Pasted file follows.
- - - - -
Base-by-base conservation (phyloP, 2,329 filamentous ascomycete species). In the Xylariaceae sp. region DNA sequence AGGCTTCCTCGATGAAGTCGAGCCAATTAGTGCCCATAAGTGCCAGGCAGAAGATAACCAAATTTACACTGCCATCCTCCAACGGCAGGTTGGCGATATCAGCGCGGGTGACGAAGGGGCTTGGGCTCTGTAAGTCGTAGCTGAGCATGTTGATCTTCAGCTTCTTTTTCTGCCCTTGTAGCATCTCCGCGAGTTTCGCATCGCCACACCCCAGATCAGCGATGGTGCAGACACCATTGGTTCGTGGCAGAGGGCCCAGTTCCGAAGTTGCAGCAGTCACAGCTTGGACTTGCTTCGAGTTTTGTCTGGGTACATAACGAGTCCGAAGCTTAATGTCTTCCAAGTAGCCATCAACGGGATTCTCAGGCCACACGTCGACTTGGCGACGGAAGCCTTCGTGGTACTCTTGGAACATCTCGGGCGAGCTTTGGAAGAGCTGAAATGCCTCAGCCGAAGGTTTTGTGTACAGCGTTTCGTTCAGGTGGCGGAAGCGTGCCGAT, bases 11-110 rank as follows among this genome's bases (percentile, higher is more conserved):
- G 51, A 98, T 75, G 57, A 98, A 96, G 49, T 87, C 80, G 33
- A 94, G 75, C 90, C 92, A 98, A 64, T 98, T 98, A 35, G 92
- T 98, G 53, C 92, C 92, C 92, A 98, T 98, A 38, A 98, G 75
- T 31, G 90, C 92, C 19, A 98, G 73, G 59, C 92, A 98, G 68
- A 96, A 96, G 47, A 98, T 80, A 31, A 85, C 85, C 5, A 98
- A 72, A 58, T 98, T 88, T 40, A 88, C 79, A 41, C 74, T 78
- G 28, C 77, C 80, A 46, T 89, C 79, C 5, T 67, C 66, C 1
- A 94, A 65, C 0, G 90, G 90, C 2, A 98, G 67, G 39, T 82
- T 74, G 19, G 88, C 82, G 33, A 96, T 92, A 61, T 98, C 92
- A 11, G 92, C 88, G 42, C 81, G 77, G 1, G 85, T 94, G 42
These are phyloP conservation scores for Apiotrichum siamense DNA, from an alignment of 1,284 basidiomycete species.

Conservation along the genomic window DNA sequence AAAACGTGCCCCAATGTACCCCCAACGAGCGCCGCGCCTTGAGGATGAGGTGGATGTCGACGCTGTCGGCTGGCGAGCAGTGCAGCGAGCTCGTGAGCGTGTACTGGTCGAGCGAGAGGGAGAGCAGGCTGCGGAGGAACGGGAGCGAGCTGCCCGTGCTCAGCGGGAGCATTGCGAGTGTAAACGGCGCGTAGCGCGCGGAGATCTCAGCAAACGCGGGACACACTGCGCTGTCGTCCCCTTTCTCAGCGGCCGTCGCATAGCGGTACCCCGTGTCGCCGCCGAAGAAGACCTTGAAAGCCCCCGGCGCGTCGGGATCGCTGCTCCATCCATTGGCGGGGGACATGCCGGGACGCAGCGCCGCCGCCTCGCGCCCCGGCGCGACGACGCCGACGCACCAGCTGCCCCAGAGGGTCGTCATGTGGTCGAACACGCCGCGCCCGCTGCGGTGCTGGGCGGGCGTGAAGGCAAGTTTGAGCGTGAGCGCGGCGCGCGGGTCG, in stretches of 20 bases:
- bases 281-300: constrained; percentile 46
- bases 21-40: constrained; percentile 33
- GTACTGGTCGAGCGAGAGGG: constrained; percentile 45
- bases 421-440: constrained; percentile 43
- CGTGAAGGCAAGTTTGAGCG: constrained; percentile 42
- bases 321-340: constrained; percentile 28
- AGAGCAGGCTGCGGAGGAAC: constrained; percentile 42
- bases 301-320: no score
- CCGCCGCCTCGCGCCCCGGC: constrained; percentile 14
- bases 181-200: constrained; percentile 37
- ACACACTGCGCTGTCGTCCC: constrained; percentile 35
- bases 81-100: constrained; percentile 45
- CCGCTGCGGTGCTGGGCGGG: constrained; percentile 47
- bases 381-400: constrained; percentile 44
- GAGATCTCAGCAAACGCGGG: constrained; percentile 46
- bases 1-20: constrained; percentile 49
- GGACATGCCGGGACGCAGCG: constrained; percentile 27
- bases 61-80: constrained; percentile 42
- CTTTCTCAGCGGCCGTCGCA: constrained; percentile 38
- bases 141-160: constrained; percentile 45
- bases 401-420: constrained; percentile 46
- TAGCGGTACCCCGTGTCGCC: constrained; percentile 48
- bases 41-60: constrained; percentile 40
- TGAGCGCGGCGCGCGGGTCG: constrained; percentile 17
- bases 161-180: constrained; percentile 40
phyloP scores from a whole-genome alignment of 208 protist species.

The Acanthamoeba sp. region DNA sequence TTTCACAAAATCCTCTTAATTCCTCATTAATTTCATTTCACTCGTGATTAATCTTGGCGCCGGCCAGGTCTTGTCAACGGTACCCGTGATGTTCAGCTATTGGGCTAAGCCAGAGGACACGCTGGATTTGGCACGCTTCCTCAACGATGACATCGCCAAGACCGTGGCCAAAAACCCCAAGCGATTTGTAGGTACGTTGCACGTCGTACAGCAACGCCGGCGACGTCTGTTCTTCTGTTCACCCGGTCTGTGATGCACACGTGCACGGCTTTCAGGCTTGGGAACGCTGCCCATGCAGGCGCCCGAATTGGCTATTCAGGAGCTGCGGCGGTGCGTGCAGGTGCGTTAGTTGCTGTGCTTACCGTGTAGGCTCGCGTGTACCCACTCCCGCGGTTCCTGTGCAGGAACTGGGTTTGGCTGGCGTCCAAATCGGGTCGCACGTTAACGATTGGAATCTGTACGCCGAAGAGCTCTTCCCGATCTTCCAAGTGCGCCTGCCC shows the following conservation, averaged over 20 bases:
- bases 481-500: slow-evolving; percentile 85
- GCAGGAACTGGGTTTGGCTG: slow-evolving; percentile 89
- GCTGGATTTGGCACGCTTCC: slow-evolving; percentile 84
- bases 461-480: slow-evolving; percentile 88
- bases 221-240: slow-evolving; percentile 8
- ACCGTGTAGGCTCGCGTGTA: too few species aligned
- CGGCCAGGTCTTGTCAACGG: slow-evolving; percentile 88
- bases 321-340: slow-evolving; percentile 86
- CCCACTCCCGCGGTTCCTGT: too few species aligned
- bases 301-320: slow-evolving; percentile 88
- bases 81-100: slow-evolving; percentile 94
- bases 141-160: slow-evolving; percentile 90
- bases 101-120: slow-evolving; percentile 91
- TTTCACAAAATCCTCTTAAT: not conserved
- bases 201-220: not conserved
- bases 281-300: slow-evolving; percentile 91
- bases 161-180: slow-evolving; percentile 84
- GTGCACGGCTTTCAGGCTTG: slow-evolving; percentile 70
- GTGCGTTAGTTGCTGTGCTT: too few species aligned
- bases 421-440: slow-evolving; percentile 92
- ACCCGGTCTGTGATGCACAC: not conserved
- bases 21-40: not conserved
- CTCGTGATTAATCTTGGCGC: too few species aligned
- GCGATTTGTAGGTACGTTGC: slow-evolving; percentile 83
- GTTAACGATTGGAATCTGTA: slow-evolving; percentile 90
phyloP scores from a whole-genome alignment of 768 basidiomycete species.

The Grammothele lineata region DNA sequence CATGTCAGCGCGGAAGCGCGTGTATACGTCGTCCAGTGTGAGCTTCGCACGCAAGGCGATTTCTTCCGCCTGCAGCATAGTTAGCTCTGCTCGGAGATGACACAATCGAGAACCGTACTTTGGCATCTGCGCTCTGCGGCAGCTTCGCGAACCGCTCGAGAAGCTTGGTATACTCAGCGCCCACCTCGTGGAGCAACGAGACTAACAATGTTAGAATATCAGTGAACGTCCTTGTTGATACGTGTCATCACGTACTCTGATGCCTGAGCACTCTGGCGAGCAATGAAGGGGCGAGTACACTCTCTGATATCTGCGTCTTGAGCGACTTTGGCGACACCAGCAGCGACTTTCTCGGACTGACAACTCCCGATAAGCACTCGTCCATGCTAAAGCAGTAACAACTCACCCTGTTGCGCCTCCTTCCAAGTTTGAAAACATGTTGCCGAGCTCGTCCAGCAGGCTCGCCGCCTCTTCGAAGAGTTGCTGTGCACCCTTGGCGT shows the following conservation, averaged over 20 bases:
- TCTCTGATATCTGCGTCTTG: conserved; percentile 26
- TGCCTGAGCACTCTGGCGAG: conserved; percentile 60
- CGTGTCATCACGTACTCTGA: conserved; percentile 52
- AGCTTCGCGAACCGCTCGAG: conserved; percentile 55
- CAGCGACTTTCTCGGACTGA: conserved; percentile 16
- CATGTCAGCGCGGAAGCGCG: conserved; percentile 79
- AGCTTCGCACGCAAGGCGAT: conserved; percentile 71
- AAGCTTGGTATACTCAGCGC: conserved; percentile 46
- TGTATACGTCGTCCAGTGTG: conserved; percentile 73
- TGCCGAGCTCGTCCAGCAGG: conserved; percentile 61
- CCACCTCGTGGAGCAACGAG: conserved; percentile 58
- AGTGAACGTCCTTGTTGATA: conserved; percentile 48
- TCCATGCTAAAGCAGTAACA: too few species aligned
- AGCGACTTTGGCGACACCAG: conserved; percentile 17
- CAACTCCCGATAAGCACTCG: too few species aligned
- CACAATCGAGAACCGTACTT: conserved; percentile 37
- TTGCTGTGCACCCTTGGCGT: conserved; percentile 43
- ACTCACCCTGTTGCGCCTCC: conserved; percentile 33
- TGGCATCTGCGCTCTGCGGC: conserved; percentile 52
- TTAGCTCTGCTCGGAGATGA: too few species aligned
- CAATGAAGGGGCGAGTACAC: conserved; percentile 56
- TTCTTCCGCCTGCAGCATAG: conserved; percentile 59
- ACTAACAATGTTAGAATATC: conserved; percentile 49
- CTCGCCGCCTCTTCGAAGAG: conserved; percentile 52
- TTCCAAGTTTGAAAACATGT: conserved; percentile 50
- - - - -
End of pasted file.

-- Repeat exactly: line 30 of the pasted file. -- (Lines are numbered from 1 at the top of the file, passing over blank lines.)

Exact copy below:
- GGACATGCCGGGACGCAGCG: constrained; percentile 27